Highland Council is to consider budget cuts at Inverness Town House in a bid to save £370,000 – but it could also reduce cash in the city’s common good fund.
The authority’s redesign board will meet on Monday to review potential savings that will add to the overall target £1m of revenue savings.
It is part of the council’s asset management plan to redesign and reduce its office footprint while reducing its carbon emissions.
Highland Council aims to become a carbon-neutral organisation by 2040, and this could help towards that goal, subject to full council approval in December.
What savings are being proposed at Inverness Town House?
From April next year, it has been proposed to stop payments to the Inverness Common Good Fund for use of the Town House.
However, this will reduce the money available to the Common Good Fund for projects that help the community such as redevelopment of Whin Park.
Other projects includes events such as Night at the Bootanics in October and helping pop-up shops in the newly refurbished Victorian Market.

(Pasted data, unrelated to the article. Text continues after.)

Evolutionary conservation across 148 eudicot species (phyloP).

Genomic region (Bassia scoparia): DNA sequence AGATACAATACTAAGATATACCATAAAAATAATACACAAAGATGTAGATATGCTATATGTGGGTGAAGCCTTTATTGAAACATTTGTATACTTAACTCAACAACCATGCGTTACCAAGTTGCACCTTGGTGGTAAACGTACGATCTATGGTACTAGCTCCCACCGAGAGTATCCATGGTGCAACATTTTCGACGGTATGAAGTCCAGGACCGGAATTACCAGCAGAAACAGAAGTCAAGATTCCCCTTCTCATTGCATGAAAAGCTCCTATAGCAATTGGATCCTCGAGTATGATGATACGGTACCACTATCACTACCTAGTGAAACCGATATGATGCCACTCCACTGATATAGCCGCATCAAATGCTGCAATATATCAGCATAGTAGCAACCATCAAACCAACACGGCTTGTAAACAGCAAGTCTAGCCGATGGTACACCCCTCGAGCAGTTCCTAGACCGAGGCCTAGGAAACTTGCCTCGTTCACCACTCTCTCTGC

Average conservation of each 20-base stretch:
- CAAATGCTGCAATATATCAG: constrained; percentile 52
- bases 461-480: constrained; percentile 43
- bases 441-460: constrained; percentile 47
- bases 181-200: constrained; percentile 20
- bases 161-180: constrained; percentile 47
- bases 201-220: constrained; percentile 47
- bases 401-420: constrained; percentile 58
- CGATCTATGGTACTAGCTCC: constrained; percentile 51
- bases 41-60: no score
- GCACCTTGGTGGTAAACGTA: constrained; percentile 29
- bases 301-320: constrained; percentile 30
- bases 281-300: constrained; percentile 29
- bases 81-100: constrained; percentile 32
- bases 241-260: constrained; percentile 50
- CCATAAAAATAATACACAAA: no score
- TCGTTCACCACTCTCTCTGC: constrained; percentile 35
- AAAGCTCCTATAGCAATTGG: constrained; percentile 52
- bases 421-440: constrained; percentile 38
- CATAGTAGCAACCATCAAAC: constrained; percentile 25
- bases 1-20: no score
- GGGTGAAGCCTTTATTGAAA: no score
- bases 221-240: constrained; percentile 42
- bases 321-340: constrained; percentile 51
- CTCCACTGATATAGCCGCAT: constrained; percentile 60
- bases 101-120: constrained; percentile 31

Currently, the council pays £233,500 into the fund every year to use the building and car park.
It has also been proposed to transfer maintenance and cleaning costs to the common good fund as well as utility bills, with the expectation they will eventually be taken on by replacement tenants.
New approach to be taken to save council money
Board chairman Bill Lobban said “prudent financial decisions” needto be taken to meet ambitious net-zero targets.
At present, the Town House accommodates over 100 council staff, who are due to move to more suitable office space at Highland Council’s headquarters.
However, the importance of the Town House regarding civic functions, which it hosts up to 300 a year of, will not be diminished.
Provost of Inverness Glynis Sinclair said: “Inverness Town House has recently undergone a £7.4 million renovation which has brought it back to its former glory.
“The investment helped to secure the heritage of the Town House for generations to come.
“This beautifully restored building offers new opportunities for the Common Good Fund to maximise its cultural importance in the heart of the city of Inverness in the form of tours, weddings and other events, which means the public and tourists can enjoy this remarkable historic building.”